Every team has the same salary cap and it is up to each team owner how close to the cap they want to spend. A TEAM receives no financial benefit from taxes paid by their players..I have not heard reports of players saying they want to play in locations where taxes are lower, have you? Why would a player ever request a NMC to play on teams where taxes are higher?

 

I just see no evidence that this is a problem but I am willing to listen to those that want to make a factual case that there is indeed a problem. Identifying solutions would also be welcome.

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13 hours ago, Rick Blight said:

I do not have a hard time seeing that PLAYERS playing on teams where there is no state income taxes take home more pay.

 

I do, however, take exception with reports that contain mis-leading, as opposed to factual, information. If someone wants to make a case that there is evidence that UFA's will sign for less money in certain locations due to tax considerations then please feel free to do so but at least use factual information.

 

If players sign for less than fair market value because they are going to play in a state tax free state then they are taking a huge gamble that they will not be traded to a less tax friendly location. The NHLPA would also discourage players doing this as these artificially reduced salaries would be used by other teams in negotiating contracts for their players.

 

Every team has the same salary cap and it is up to each team owner how close to the cap they want to spend. A TEAM receives no financial benefit from taxes paid by their players..I have not heard reports of players saying they want to play in locations where taxes are lower, have you? Why would a player ever request a NMC to play on teams where taxes are higher?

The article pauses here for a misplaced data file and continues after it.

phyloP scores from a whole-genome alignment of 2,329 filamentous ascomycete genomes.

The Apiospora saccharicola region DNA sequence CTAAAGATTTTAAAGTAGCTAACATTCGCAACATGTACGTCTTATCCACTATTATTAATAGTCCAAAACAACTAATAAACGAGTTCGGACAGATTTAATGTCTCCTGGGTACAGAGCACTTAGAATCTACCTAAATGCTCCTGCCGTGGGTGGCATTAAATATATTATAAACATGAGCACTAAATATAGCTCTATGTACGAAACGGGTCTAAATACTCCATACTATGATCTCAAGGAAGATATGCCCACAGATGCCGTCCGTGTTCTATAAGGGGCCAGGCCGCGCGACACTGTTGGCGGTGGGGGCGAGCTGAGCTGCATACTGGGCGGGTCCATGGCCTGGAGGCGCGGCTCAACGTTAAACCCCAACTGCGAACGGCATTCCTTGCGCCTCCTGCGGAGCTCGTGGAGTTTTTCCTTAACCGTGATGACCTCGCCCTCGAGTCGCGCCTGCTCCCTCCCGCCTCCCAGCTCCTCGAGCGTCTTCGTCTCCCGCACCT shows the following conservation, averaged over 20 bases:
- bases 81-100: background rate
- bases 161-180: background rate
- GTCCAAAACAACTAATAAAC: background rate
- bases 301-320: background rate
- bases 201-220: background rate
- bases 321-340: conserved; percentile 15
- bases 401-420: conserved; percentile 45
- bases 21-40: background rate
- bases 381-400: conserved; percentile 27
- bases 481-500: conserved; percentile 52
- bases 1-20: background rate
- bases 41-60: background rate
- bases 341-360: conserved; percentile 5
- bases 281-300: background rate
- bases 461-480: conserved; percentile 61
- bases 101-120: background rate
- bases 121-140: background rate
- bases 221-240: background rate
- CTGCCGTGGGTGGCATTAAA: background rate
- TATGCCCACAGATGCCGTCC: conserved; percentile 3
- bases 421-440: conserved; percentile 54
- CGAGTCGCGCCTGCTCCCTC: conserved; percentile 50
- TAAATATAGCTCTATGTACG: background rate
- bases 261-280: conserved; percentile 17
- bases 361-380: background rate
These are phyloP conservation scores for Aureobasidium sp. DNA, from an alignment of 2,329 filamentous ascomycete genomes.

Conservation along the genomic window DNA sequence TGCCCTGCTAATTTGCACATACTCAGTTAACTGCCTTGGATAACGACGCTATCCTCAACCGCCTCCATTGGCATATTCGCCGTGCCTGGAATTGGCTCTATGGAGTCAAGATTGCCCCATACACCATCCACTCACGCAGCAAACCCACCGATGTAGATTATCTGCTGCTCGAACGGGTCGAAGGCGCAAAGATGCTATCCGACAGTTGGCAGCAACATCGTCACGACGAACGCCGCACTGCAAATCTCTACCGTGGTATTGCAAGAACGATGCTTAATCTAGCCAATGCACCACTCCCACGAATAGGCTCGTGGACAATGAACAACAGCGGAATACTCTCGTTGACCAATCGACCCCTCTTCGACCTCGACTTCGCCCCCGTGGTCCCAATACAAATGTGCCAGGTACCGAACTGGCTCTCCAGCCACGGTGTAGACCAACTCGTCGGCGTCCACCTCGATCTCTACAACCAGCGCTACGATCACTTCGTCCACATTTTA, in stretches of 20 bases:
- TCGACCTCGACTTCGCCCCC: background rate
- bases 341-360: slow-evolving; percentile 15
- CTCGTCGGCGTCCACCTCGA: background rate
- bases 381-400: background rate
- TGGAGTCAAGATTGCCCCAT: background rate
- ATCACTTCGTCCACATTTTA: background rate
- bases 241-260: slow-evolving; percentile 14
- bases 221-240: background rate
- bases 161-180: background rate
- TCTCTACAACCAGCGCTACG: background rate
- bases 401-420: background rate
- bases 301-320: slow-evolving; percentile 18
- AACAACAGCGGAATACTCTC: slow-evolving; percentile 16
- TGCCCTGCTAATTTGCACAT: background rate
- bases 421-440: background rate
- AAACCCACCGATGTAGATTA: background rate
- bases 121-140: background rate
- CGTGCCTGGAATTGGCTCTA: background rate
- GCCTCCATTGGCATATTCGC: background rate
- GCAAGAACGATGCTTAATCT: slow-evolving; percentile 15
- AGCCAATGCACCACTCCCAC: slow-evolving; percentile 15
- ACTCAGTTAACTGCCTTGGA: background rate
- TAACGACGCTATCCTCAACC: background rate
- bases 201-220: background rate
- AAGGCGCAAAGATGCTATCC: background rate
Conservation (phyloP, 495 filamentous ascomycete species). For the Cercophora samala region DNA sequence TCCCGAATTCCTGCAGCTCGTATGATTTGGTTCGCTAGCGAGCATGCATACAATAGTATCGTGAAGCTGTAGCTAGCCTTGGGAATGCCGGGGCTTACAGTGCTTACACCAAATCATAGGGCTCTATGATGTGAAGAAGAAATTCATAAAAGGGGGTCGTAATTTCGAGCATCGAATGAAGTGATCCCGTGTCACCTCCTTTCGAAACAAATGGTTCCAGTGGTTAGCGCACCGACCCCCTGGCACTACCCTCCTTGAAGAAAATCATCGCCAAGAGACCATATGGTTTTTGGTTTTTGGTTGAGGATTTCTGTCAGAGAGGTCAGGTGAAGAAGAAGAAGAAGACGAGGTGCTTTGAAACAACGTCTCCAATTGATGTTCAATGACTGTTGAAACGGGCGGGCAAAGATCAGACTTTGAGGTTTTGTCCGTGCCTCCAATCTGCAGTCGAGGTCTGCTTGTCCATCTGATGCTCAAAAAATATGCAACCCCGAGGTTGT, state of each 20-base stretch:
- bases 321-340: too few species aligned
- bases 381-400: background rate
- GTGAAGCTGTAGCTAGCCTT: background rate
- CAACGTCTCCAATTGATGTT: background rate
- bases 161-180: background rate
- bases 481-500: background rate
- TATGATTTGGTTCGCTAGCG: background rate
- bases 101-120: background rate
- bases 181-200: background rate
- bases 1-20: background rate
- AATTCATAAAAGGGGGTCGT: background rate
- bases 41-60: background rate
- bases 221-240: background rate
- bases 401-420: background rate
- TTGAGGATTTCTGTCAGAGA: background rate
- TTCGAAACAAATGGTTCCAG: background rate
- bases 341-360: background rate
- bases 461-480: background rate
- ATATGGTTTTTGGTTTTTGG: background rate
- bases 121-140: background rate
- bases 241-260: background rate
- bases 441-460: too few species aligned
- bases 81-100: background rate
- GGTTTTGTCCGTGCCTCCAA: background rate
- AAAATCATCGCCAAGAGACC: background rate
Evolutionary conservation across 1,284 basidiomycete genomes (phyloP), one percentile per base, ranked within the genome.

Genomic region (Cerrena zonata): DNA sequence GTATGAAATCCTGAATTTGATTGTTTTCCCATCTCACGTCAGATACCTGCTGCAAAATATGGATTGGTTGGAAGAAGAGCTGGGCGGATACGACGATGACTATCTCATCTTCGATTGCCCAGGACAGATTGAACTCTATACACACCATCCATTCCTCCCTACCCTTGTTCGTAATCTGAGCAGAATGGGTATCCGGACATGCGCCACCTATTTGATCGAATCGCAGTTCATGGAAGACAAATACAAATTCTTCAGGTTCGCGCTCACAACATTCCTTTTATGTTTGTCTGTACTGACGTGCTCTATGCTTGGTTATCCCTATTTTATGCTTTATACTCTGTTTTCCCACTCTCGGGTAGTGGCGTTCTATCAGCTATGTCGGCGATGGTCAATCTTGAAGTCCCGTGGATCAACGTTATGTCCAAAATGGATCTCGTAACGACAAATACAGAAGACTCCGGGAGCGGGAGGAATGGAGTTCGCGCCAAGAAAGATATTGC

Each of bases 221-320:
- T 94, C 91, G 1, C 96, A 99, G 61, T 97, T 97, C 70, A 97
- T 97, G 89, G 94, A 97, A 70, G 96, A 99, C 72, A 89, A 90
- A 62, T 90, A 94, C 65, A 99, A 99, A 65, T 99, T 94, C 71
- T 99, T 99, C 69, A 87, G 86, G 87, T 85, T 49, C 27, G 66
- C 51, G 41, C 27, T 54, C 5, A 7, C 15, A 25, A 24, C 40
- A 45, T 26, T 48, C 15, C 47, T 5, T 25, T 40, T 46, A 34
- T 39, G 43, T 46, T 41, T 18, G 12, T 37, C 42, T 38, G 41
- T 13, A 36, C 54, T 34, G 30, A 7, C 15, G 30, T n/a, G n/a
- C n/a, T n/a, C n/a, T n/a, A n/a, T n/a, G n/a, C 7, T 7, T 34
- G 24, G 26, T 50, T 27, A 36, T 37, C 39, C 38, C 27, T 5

I just see no evidence that this is a problem but I am willing to listen to those that want to make a factual case that there is indeed a problem. Identifying solutions would also be welcome.

I'm having trouble understanding how exactly this data is being interpreted.  Something seems seriously flawed. 

 

Raleigh has a sales tax of 4.95%, Chicago has a sales tax of almost 10%.  Raleigh has an income tax of 5.4%, Chicago is 5.95%.  Property taxes are nearly double in Cook County, Illinois over North Carolina.  So how the hell are the Carolina Hurricanes at such a disadvantage compared to the Blackhawks when it comes down to taxes.....shouldn't it be the other way around?

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20 hours ago, Rick Blight said:

I have no idea where they come up with these numbers but it is pretty hard to take this chart seriously when they show Pittsburgh having a $13M advantage over Philadelphia when players on both teams pay the exact same taxes for the exact same salary. Why would there be a discrepancy between Toronto/Ottawa or Calgary/Edmonton or Rangers/Islanders, etc?

I don't know about the validity of all of the data, but in Pennsylvania you pay a municipal income tax in addition to state and federal income taxes. In Pittsburgh, you pay 3% municipal tax if you live in the city and 1% if you work in the city but live elsewhere. By contrast, the municipal income tax in Philadelphia is 3.88% (called the City Wage Tax).